Mikhail Grabovski, left, will miss Saturday’s game against the Boston Bruins. (John McDonnell/The Washington Post)

Just when they thought they might not have to continue playing lineup roulette to fill in for injured regulars, the Washington Capitals were forced to shuffle their forward units once again less than 20 minutes into their first game back from the Olympic break.

Mikhail Grabovski left the Capitals’ 5-4 win over the Florida Panthers on Thursday with seven minutes remaining in the first period after aggravating his injured left ankle. On Friday morning, as the rest of the team practiced, the veteran center was on his way back to Washington to be examined by team doctors.

“I don’t know if it’s the same spot, they’re going to check,” Coach Adam Oates said. “Those ankle injuries are difficult, as I think everybody’s seen before, and hopefully it’s not bad.”

While it’s unknown how much time Grabovski could miss, he will sit out Saturday’s game at the Boston Bruins. That means the Capitals head into a grueling March schedule without one of their top two playmaking centers. All 15 of the Capitals’ games this month are against teams no more than four points out of a playoff spot entering Friday night; nine games come against teams whose records are among the NHL’s 10 best, including three against the Bruins.

Grabovski, 30, sat out eight straight games before the Olympics with the ankle sprain he first suffered on Jan. 24 when New Jersey’s Bryce Salvador fell on him. During Grabovski’s first shift Thursday, Panthers forward Nick Bjugstad fell on the same ankle.

The Post Sports Live crew looks at whether the Capitals' Alex Ovechkin can recover from Russia's early exit from the Olympics and take a different mental approach to the second half of the season. (Post Sports Live/The Washington Post)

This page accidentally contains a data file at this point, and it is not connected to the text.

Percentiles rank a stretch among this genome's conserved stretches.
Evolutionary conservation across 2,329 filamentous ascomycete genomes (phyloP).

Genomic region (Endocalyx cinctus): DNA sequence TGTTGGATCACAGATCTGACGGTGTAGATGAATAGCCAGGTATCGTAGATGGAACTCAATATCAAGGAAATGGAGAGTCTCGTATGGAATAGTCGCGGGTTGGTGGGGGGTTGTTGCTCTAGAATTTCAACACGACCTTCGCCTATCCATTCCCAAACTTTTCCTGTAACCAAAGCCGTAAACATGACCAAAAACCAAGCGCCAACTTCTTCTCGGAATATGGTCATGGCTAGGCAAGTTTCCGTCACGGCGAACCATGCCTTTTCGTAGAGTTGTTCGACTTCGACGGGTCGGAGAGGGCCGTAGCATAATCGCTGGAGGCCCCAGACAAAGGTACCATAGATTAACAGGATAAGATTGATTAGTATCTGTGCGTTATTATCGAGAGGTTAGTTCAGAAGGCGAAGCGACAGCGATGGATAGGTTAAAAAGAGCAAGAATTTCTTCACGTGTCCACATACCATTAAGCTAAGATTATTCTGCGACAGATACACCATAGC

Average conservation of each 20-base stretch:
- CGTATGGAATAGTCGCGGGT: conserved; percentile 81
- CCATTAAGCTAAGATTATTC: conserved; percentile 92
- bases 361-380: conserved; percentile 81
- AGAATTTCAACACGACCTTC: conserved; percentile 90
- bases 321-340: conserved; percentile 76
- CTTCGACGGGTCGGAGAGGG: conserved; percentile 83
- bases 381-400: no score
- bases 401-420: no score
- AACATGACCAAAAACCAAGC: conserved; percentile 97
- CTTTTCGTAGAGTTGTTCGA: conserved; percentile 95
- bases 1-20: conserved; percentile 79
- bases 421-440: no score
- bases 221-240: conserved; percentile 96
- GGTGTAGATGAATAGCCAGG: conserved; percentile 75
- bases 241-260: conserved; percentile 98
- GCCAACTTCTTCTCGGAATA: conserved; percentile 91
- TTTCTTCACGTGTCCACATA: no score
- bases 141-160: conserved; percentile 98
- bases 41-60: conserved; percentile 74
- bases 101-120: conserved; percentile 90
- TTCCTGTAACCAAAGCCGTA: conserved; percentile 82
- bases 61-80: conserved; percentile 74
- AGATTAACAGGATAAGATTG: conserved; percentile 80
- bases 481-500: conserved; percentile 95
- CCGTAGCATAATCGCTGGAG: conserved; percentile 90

The center said he hadn’t completely recovered from the initial ailment a few days prior to the game against Florida, stating he still had “pain, but it’s not like before.” Oates said the coaching staff didn’t have any indication that Grabovski wasn’t ready to return.

“I didn’t get that feeling,” Oates said. “He was flying [in practice], there was contact, and we didn’t see any lingering effects of the injury.”

Losing Grabovski changes the Capitals’ dynamics on offense. After assimilating to Oates’s system in the first few months of the season, Grabovski has been a fixture on the second line and sees regular power-play time.

In Friday’s practice, Oates reconfigured the lines in Grabovski’s absence, with Marcus Johansson and Eric Fehr anchoring the second and third lines, respectively. Johansson is expected to face the Bruins on Saturday after missing Thursday’s game with jet lag following a 20-hour trip from Sweden the day before. While Johansson has played left wing most often for Oates, he played his last five games as a center for Sweden in the Olympics.

“I think the biggest thing is, I’ve gotta get used to the small rink again,” Johansson said. “Every game for us right now is huge. There’s no game we can relax or anything. Feels like every game right now is a must-win game — that’s how we have to see it.”

Fehr, a natural right wing, has grown increasingly comfortable as a center. While he’s bounced around the lineup, Fehr appears to have settled in at third-line center for the time being, playing four games there before the break and remaining in that spot against the Panthers .

Oates “trusts me a little bit to be in the middle position. It’s been getting better every game for me,” Fehr said, adding that having several games in the same spot is beneficial.

“It helps with your mind-set, definitely. It’s a completely different thought process playing center ice as it is playing wing, and if I know I’m going to be there for awhile, you kind of get into a centerman’s mentality,” Fehr said. “So to be able to play that position a couple games in a row you start to feel more comfortable and react a little better.”

However long Grabovski is out, the Capitals will need Fehr, Johansson and fourth-line center Jay Beagle to be comfortable handling increased responsibility, because the team can’t afford a slide with 22 games remaining in the regular season.

“It’s an opportunity for somebody else. The lines shift, and the minutes get spread differently, and that’s why you work on things,” Oates said. “All of a sudden they’re thrust into a role that they might not have expected, but we need you tonight.”

Capitals notes: Martin Erat sat out Friday’s practice after blocking several shots on the penalty kill against Florida. . . . Defenseman Julien Brouillette was reassigned to Hershey and center Casey Wellman was recalled.